2020 - Fellow of the American Association for the Advancement of Science (AAAS)
2010 - Member of the National Academy of Medicine (NAM)
John H. Krystal mostly deals with Neuroscience, Internal medicine, Psychiatry, Schizophrenia and Psychosis. His work carried out in the field of Neuroscience brings together such families of science as NMDA receptor and Glutamatergic. His NMDA receptor research integrates issues from Ketamine and Agonist.
His Internal medicine study combines topics in areas such as Anxiety disorder, Endocrinology and Antidepressant. His Psychiatry study incorporates themes from Cohort study, Clinical psychology and Child abuse. As part of the same scientific family, John H. Krystal usually focuses on Schizophrenia, concentrating on Dopamine receptor D2 and intersecting with Amphetamine.
His primary scientific interests are in Psychiatry, Neuroscience, Internal medicine, Clinical psychology and Schizophrenia. His research investigates the connection between Psychiatry and topics such as Alcohol dependence that intersect with issues in Genetics and Genome-wide association study. His Neuroscience research is multidisciplinary, incorporating elements of NMDA receptor and Glutamate receptor.
He works mostly in the field of NMDA receptor, limiting it down to concerns involving Pharmacology and, occasionally, Ketamine. His Internal medicine research includes themes of Anesthesia, Endocrinology and Major depressive disorder. His Clinical psychology study frequently draws parallels with other fields, such as Depression.
John H. Krystal focuses on Neuroscience, Clinical psychology, Ketamine, Depression and Posttraumatic stress. His Neuroscience study combines topics from a wide range of disciplines, such as NMDA receptor and Schizophrenia. The Schizophrenia study combines topics in areas such as Bipolar disorder, Hippocampus and Glutamatergic.
John H. Krystal interconnects Cognition, Association, Psychological resilience, Injury prevention and Occupational safety and health in the investigation of issues within Clinical psychology. His Ketamine study improves the overall literature in Psychiatry. His study in Placebo is interdisciplinary in nature, drawing from both Randomized controlled trial and Brief Psychiatric Rating Scale.
His primary areas of study are Neuroscience, Clinical psychology, Ketamine, Functional connectivity and Depression. The various areas that he examines in his Neuroscience study include Fingerprint and Schizophrenia. The concepts of his Schizophrenia study are interwoven with issues in NMDA receptor, Psychosis, Dopamine receptor D2, Dopamine and Glutamatergic.
His Clinical psychology study also includes fields such as
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Subanesthetic effects of the noncompetitive NMDA antagonist, ketamine, in humans: Psychotomimetic, perceptual, cognitive, and neuroendocrine responses.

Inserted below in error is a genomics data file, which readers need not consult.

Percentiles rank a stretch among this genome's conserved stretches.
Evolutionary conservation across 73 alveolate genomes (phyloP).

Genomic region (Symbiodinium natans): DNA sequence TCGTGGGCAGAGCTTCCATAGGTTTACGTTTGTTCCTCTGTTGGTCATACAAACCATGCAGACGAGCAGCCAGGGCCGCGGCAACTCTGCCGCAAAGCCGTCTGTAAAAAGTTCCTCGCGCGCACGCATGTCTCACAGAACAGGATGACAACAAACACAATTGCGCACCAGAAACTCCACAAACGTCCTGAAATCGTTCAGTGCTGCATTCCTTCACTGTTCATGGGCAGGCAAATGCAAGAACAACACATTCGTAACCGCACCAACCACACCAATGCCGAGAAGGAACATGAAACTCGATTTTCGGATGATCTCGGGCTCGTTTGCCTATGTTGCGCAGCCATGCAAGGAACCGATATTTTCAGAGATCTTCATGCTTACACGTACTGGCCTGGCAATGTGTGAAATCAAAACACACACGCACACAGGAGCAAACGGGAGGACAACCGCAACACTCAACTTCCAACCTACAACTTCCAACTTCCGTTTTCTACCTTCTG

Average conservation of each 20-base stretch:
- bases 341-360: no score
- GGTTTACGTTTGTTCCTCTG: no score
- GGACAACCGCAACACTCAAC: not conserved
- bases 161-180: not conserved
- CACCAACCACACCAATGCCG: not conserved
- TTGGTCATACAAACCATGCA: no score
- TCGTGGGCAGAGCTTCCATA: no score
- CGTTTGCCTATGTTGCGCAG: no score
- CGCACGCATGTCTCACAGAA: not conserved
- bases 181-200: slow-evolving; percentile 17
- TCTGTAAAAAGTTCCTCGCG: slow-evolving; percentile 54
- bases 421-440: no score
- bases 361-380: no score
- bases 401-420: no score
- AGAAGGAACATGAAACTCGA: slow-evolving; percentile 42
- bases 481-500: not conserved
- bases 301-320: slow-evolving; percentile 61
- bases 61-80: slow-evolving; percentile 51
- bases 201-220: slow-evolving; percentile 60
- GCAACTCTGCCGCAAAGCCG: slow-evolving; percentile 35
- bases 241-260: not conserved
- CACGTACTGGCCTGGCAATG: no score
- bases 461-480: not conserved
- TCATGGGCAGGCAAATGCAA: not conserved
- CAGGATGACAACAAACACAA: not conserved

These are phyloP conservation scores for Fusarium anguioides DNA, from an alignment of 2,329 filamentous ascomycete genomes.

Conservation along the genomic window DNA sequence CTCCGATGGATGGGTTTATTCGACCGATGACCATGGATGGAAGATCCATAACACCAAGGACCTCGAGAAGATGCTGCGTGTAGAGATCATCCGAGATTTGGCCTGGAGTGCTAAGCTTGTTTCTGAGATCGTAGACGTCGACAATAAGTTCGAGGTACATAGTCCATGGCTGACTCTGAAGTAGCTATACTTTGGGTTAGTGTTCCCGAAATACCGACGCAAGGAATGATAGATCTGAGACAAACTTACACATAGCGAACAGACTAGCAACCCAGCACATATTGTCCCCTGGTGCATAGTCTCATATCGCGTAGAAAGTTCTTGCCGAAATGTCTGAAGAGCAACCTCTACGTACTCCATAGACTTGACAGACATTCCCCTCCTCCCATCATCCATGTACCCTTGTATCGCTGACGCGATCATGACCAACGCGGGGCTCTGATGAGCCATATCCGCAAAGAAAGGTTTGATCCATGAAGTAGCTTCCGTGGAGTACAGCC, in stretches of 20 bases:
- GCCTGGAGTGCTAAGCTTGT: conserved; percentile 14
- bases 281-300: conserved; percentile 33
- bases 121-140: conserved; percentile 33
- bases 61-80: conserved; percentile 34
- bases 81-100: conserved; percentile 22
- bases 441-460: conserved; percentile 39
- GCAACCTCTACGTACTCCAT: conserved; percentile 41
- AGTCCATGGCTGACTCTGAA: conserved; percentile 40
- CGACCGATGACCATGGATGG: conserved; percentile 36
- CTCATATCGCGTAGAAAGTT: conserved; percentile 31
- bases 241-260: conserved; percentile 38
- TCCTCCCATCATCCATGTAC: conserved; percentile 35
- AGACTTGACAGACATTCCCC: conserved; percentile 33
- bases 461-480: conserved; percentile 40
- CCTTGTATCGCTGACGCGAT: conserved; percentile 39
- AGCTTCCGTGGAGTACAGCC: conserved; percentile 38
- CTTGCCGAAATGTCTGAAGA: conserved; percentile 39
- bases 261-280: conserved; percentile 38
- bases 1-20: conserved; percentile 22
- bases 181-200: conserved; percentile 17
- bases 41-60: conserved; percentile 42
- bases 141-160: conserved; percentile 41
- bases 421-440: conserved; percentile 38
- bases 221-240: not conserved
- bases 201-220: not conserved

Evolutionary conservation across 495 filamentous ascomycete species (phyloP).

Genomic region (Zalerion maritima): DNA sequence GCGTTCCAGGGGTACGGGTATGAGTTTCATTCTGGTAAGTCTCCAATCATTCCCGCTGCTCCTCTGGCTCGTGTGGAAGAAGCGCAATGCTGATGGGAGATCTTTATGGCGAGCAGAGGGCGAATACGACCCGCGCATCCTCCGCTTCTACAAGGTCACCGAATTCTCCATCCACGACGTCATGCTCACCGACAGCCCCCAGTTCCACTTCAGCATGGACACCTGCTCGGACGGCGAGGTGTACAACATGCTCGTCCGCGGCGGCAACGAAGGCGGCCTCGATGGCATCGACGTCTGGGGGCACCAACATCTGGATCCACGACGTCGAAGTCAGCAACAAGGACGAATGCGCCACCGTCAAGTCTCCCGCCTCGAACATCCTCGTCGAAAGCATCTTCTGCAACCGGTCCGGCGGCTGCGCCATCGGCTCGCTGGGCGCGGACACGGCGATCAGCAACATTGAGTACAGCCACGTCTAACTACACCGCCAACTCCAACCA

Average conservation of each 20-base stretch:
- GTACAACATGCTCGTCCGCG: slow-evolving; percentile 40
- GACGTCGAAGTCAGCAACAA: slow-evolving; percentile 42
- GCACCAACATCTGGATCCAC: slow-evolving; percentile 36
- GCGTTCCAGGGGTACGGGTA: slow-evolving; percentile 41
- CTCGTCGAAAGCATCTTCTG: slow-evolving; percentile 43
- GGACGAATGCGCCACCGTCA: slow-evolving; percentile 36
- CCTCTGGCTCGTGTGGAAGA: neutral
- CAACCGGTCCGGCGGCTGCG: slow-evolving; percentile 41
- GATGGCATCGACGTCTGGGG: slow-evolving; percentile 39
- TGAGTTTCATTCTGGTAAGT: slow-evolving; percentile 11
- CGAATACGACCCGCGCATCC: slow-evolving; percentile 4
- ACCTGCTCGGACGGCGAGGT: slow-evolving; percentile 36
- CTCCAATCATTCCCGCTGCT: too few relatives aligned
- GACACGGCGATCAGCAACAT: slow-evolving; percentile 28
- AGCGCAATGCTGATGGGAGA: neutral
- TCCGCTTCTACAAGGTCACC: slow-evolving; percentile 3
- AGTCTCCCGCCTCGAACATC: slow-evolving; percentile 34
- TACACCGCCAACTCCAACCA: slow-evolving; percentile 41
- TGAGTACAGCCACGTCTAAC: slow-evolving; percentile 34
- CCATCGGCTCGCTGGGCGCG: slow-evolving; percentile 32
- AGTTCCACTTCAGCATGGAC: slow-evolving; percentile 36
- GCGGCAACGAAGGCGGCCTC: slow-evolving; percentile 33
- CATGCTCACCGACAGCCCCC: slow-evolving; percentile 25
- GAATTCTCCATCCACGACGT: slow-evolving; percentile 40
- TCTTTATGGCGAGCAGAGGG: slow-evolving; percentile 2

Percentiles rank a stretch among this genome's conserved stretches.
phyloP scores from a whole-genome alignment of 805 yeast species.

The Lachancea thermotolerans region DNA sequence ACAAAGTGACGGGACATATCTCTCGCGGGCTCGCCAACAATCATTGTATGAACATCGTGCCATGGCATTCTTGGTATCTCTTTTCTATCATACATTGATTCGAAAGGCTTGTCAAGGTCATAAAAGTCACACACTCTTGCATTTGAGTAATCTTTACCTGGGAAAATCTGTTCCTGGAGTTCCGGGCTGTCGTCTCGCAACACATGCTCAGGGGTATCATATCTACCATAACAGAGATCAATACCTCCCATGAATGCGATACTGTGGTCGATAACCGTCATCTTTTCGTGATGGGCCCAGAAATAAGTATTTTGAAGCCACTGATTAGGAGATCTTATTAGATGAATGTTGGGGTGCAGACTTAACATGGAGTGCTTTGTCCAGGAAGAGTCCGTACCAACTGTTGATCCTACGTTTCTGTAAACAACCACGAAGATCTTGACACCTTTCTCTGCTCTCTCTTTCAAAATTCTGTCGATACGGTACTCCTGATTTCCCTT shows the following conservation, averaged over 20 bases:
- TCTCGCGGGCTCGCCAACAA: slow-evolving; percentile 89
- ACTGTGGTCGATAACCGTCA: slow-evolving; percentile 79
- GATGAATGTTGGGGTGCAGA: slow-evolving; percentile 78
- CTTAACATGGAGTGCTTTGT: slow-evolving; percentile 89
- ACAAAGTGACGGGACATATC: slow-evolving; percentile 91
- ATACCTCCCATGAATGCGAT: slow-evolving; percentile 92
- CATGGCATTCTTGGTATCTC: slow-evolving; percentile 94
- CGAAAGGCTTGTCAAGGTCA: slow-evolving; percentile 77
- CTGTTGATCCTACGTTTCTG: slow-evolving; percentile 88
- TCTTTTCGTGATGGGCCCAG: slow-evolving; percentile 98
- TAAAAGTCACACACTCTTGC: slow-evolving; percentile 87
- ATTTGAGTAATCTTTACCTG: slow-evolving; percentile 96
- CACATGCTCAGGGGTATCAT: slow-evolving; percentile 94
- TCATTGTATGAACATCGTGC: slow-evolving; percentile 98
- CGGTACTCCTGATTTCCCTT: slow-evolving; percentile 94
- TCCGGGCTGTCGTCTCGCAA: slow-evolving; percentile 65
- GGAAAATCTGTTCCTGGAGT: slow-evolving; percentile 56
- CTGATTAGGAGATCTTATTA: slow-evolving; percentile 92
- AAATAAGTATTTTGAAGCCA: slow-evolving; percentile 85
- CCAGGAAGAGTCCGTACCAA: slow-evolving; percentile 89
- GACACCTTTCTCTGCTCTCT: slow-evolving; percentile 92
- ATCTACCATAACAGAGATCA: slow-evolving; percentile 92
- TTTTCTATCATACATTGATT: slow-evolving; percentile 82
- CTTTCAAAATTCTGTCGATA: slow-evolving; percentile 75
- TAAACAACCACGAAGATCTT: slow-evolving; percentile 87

John H. Krystal;Laurence P. Karper;John P. Seibyl;Glenna K. Freeman.
Archives of General Psychiatry (1994)
Antidepressant effects of ketamine in depressed patients
Robert M Berman;Angela Cappiello;Amit Anand;Amit Anand;Dan A Oren;Dan A Oren.
Biological Psychiatry (2000)
Single photon emission computerized tomography imaging of amphetamine-induced dopamine release in drug-free schizophrenic subjects
M Laruelle;A Abi-Dargham;C H van Dyck;R Gil.
Proceedings of the National Academy of Sciences of the United States of America (1996)
Move over ANOVA: progress in analyzing repeated-measures data and its reflection in papers published in the Archives of General Psychiatry.
Ralitza Gueorguieva;John H. Krystal.
Archives of General Psychiatry (2004)
Social supports and serotonin transporter gene moderate depression in maltreated children.
Joan Kaufman;Bao Zhu Yang;Bao Zhu Yang;Heather Douglas-Palumberi;Shadi Houshyar.
Proceedings of the National Academy of Sciences of the United States of America (2004)
The psychotomimetic effects of intravenous Delta-9-tetrahydrocannabinol in healthy individuals: Implications for psychosis
Deepak Cyril D'Souza;Edward Perry;Lisa MacDougall;Yola Ammerman.
Subtype-specific alterations of gamma-aminobutyric acid and glutamate in patients with major depression.
Gerard Sanacora;Ralitza Gueorguieva;C. Neill Epperson;Yu-Te Wu.
Archives of General Psychiatry (2004)
Increased striatal dopamine transmission in schizophrenia: confirmation in a second cohort.
A Abi-Dargham;R Gil;J Krystal;R M Baldwin.
American Journal of Psychiatry (1998)
Elevated CSF Corticotropin-Releasing Factor Concentrations in Posttraumatic Stress Disorder
J Bremner;Julio Licinio;Adam Darnell;John Krystal.
American Journal of Psychiatry (1997)
Psychobiologic Mechanisms of Posttraumatic Stress Disorder
Dennis S. Charney;Ariel Y. Deutch;John H. Krystal;Steven M. Southwick.
Archives of General Psychiatry (1993)
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